My rating: 4 of 5 stars
An issue of mostly Lovecraftian horror (including an essay asking what the hell that even means.)
“The House on Cobb Street” by Lynda E. Rucker scared the hell out of me; it was not a good idea to read it right before trying to fall asleep. I’m a huge fan of horror that involves houses and other spaces, especially when some of that horror is derived from inexplicable and impossible feats of dimension and volume. Rucker mixes fictional book excerpts and blog posts with scenic action to brilliant effect. I liked this story so much I decided I need to keep a list of my favorites from Nightmare Magazine.
I’m not a fan of pompous villainous narrators, and I only just learned this about myself reading “Shiva, Open Your Eyes” by Laird Barron. It’s not a bad story, and the second half was my favorite, as the scope widens and details rewrite history to offer a frightening take on evolution and religion. I’m just more likely to roll my eyes than be terrified by a monster this annoyingly verbose, observant, and arrogant.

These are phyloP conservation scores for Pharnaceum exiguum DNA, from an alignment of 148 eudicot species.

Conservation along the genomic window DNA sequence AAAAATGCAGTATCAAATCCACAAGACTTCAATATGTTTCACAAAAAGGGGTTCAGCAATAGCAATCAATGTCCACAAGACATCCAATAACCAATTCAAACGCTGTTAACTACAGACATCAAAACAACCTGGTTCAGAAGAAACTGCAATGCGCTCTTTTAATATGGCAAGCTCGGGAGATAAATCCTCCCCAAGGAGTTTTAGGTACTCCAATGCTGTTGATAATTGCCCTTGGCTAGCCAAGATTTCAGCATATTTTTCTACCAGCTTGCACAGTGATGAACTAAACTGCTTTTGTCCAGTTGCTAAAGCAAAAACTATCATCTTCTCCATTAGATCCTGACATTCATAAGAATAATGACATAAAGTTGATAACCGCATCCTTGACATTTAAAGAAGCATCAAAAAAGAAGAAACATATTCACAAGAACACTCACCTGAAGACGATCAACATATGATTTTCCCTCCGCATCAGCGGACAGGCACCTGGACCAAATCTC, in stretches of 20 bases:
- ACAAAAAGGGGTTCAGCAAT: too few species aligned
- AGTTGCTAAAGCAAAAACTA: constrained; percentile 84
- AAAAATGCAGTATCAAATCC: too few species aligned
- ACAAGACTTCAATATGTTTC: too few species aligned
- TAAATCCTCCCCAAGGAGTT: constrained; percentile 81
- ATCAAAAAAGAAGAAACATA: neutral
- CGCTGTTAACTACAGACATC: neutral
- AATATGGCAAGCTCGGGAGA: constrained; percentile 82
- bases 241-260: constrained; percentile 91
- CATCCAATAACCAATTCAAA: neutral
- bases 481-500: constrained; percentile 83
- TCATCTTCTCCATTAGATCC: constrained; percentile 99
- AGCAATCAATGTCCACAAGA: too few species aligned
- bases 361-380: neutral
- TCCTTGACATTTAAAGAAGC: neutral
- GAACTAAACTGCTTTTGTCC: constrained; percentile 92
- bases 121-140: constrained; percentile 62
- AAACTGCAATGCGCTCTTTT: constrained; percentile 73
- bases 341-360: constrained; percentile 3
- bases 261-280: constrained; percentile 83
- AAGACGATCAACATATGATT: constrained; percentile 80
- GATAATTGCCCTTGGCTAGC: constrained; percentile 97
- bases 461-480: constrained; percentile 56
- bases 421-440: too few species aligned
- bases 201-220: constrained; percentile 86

“God of the Razor” is a short and efficient tale by Joe Lansdale that puts the protagonist in an intense situation right away and keeps ramping up the tension. Much of this tension comes from monologue, an unexpectedly effective technique here. I loved the action and how things played out before the end of the story. The God of the Razor itself is vivid, creative, and utterly terrifying. I wonder sometimes about protagonists who don’t seem to be presented with choices, who seem fated to certain outcomes, but Lansdale addresses this in an illuminating interview later in the issue.
“Fishwife” by Carrie Vaughn is fantastic. Fairy tale and Lovecraftian elements mix together in a terrific tale about poor villagers in a fishing community making a frankly easy-to-understand choice after they receive an offer from the depths of the ocean.
As always, I appreciate the art and interviews in Nightmare Magazine. I learn so much about writing every single issue. Once I catch up with all the issues, I plan to go back and start exploring more of these writers’ and artists’ work.